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Ten inspiring ways to help your employees through lockdown

Wellbeing|Total Rewards|Talent
COVID 19 Coronavirus

By Amanda Scott | January 12, 2021

With the latest rounds of lockdown and possible further tightening of restrictions, organisations are thinking creatively about how to best support working parents, employee wellbeing and the overall employee experience.

This latest lockdown feels like a return to the impossibly chaotic early days of the pandemic, which are still etched into many people’s memories. Trying to work, homeschool children and run a home has left many parents exhausted. Other people are juggling caring responsibilities, battling to work in a small space, or struggling with loneliness.

The good news is that, now that the basics of home working are already in place, employers are going above and beyond. They are finding creative and inspiring new ways to support people.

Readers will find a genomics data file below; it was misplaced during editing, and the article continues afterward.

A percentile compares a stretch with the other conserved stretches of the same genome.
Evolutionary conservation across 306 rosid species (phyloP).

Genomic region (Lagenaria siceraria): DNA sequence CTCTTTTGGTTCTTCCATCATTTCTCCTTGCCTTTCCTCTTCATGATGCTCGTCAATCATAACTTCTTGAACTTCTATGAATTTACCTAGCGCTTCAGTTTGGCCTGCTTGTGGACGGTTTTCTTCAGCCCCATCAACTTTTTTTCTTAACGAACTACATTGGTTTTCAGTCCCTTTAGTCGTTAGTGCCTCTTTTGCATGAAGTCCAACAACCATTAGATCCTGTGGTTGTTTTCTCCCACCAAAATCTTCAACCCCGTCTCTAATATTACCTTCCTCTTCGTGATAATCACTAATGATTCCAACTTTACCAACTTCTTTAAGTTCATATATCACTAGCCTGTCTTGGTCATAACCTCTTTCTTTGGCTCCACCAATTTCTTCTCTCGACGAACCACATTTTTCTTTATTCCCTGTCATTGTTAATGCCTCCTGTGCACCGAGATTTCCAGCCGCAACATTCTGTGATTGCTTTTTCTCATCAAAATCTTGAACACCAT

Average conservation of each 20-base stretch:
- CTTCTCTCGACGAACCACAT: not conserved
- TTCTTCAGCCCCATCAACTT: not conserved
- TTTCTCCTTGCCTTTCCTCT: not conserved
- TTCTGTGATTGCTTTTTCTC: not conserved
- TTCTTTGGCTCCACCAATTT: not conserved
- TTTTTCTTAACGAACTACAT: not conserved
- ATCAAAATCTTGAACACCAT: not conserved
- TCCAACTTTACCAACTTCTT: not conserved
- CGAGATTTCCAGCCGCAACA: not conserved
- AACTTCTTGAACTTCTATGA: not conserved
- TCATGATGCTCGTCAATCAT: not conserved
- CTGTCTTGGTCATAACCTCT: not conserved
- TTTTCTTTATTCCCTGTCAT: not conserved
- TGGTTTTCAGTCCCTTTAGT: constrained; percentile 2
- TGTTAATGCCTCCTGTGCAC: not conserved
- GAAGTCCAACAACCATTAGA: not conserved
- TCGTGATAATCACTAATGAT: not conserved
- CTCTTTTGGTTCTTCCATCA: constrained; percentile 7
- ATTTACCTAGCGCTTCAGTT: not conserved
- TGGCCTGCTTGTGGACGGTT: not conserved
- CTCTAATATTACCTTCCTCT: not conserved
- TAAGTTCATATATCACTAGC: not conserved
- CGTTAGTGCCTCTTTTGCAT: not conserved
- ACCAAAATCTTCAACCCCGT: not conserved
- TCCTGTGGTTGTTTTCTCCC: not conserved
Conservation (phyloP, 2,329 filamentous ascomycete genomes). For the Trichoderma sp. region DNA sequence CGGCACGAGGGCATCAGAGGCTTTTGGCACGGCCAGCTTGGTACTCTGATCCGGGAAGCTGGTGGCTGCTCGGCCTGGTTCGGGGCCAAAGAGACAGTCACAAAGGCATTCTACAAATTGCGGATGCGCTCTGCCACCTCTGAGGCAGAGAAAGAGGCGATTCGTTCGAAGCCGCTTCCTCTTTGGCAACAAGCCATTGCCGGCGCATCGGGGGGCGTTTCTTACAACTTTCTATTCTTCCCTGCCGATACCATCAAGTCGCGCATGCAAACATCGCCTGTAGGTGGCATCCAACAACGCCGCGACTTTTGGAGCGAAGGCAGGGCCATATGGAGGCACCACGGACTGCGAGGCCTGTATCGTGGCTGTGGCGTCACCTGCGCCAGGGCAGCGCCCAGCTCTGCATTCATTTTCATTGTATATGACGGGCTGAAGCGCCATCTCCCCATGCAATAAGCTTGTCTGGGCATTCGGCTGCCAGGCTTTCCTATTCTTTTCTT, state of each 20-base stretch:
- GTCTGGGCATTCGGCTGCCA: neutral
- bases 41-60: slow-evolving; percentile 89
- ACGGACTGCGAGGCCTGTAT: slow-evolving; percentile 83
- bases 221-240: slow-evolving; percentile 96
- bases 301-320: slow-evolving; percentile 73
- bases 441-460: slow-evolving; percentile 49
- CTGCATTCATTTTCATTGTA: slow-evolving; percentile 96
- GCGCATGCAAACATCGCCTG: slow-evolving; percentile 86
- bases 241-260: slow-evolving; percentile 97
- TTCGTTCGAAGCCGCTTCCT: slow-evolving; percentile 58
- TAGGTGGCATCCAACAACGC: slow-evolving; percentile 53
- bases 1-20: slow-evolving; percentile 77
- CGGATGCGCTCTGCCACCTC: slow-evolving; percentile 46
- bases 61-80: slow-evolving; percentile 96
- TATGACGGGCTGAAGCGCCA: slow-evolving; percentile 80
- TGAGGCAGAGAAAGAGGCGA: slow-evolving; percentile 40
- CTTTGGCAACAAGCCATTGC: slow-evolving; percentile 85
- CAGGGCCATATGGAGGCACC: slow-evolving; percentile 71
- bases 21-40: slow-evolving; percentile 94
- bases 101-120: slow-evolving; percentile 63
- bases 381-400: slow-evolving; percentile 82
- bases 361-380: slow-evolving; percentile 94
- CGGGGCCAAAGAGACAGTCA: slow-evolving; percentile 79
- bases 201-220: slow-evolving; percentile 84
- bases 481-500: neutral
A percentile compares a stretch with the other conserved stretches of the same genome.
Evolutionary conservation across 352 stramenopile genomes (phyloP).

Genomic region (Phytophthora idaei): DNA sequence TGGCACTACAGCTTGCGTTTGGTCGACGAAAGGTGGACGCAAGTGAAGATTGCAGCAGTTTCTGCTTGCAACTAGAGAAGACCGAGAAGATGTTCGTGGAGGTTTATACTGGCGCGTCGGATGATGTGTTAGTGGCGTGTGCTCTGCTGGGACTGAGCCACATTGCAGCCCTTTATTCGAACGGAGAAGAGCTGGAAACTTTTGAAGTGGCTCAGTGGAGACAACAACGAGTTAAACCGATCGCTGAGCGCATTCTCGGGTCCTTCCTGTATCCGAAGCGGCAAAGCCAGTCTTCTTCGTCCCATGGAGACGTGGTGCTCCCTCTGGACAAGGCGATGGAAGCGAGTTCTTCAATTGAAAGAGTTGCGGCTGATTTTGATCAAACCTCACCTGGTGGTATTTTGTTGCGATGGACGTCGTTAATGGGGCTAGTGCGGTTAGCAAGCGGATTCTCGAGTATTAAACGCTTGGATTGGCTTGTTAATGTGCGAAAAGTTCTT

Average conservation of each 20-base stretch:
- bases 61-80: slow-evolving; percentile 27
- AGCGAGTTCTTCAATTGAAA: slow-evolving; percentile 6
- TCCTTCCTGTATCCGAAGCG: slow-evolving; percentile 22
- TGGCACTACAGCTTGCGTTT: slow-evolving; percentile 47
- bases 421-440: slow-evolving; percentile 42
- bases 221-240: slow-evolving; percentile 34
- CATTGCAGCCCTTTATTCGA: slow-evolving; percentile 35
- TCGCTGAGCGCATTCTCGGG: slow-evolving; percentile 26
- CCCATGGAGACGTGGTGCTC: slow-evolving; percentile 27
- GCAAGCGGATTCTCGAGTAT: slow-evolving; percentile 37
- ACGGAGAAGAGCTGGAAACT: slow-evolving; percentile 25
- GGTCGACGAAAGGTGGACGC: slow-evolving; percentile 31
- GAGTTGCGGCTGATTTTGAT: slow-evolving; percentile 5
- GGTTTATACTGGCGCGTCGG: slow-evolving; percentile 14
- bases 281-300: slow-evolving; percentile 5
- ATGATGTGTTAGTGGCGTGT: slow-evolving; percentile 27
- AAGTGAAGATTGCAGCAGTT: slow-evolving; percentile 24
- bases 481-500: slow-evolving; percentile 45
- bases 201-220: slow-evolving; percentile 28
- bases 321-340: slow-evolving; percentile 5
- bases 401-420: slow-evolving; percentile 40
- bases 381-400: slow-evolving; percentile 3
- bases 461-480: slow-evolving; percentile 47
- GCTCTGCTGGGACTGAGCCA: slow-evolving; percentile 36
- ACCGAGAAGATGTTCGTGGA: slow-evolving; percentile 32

In case you’re searching for extra ways to lift some of the burden from your own people, I wanted to share some of the best ideas I’ve heard with you. Please feel free to add these to your own toolkits and let me know of any others that have worked well for you.

For parents balancing childcare and virtual schooling:

  1. 01

    The ‘Education for the Future’ programme

    One company is offering a tutoring fund to allow employees to invest in additional educational support for their children while they’re learning virtually.

    Parents have used it for virtual tutoring, to expense textbooks, to fund online learning programmes, or pay for Outschool classes.

  2. 02

    ‘All Hands on Deck’

    In a similar vein, another company has identified people within their workforce who are interested in volunteering their time to tutor a colleague’s child in a topic or area that they’re interested in.

    For example, a Year One child could read with a colleague for an hour a week while the parent has time to work. They’ve used this as a volunteering opportunity, in a year when many conventional volunteering initiatives have been paused.

  3. 03

    ‘Covid days’